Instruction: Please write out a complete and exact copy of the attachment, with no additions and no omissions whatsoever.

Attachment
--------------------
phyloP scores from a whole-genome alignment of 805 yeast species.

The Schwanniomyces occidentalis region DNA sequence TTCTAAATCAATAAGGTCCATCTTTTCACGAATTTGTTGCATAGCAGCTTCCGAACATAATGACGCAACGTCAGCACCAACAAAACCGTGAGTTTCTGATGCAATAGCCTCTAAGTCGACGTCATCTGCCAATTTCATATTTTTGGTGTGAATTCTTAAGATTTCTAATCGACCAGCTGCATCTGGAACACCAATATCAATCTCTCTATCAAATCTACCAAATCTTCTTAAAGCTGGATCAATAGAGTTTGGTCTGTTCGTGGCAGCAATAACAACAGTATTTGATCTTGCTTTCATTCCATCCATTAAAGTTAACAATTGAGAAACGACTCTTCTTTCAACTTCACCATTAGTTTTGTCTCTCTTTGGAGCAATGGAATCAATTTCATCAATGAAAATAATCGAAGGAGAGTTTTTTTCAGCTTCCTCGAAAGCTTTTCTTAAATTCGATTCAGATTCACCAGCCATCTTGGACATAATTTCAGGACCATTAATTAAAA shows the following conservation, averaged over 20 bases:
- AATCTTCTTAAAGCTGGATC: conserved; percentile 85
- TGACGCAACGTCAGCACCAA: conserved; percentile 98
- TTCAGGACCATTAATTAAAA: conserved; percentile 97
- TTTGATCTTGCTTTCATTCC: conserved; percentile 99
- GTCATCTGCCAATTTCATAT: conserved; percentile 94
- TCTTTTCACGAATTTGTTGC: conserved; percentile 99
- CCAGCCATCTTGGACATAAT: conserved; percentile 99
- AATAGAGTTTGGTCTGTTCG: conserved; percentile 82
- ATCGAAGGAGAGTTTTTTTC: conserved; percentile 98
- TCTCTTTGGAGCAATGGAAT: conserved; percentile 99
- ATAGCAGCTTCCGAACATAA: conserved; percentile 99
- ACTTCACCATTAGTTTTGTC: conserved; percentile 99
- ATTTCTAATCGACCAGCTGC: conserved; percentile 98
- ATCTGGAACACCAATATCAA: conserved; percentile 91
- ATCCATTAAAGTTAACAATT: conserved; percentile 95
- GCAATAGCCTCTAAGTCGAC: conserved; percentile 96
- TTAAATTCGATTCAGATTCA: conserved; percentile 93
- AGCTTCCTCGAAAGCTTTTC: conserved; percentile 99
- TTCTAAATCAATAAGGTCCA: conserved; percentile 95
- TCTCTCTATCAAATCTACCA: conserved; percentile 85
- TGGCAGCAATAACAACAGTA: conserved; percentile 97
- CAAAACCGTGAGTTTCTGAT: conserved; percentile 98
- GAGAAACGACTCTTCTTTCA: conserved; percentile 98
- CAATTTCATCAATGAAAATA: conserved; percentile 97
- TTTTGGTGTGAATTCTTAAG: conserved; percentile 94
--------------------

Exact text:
phyloP scores from a whole-genome alignment of 805 yeast species.

The Schwanniomyces occidentalis region DNA sequence TTCTAAATCAATAAGGTCCATCTTTTCACGAATTTGTTGCATAGCAGCTTCCGAACATAATGACGCAACGTCAGCACCAACAAAACCGTGAGTTTCTGATGCAATAGCCTCTAAGTCGACGTCATCTGCCAATTTCATATTTTTGGTGTGAATTCTTAAGATTTCTAATCGACCAGCTGCATCTGGAACACCAATATCAATCTCTCTATCAAATCTACCAAATCTTCTTAAAGCTGGATCAATAGAGTTTGGTCTGTTCGTGGCAGCAATAACAACAGTATTTGATCTTGCTTTCATTCCATCCATTAAAGTTAACAATTGAGAAACGACTCTTCTTTCAACTTCACCATTAGTTTTGTCTCTCTTTGGAGCAATGGAATCAATTTCATCAATGAAAATAATCGAAGGAGAGTTTTTTTCAGCTTCCTCGAAAGCTTTTCTTAAATTCGATTCAGATTCACCAGCCATCTTGGACATAATTTCAGGACCATTAATTAAAA shows the following conservation, averaged over 20 bases:
- AATCTTCTTAAAGCTGGATC: conserved; percentile 85
- TGACGCAACGTCAGCACCAA: conserved; percentile 98
- TTCAGGACCATTAATTAAAA: conserved; percentile 97
- TTTGATCTTGCTTTCATTCC: conserved; percentile 99
- GTCATCTGCCAATTTCATAT: conserved; percentile 94
- TCTTTTCACGAATTTGTTGC: conserved; percentile 99
- CCAGCCATCTTGGACATAAT: conserved; percentile 99
- AATAGAGTTTGGTCTGTTCG: conserved; percentile 82
- ATCGAAGGAGAGTTTTTTTC: conserved; percentile 98
- TCTCTTTGGAGCAATGGAAT: conserved; percentile 99
- ATAGCAGCTTCCGAACATAA: conserved; percentile 99
- ACTTCACCATTAGTTTTGTC: conserved; percentile 99
- ATTTCTAATCGACCAGCTGC: conserved; percentile 98
- ATCTGGAACACCAATATCAA: conserved; percentile 91
- ATCCATTAAAGTTAACAATT: conserved; percentile 95
- GCAATAGCCTCTAAGTCGAC: conserved; percentile 96
- TTAAATTCGATTCAGATTCA: conserved; percentile 93
- AGCTTCCTCGAAAGCTTTTC: conserved; percentile 99
- TTCTAAATCAATAAGGTCCA: conserved; percentile 95
- TCTCTCTATCAAATCTACCA: conserved; percentile 85
- TGGCAGCAATAACAACAGTA: conserved; percentile 97
- CAAAACCGTGAGTTTCTGAT: conserved; percentile 98
- GAGAAACGACTCTTCTTTCA: conserved; percentile 98
- CAATTTCATCAATGAAAATA: conserved; percentile 97
- TTTTGGTGTGAATTCTTAAG: conserved; percentile 94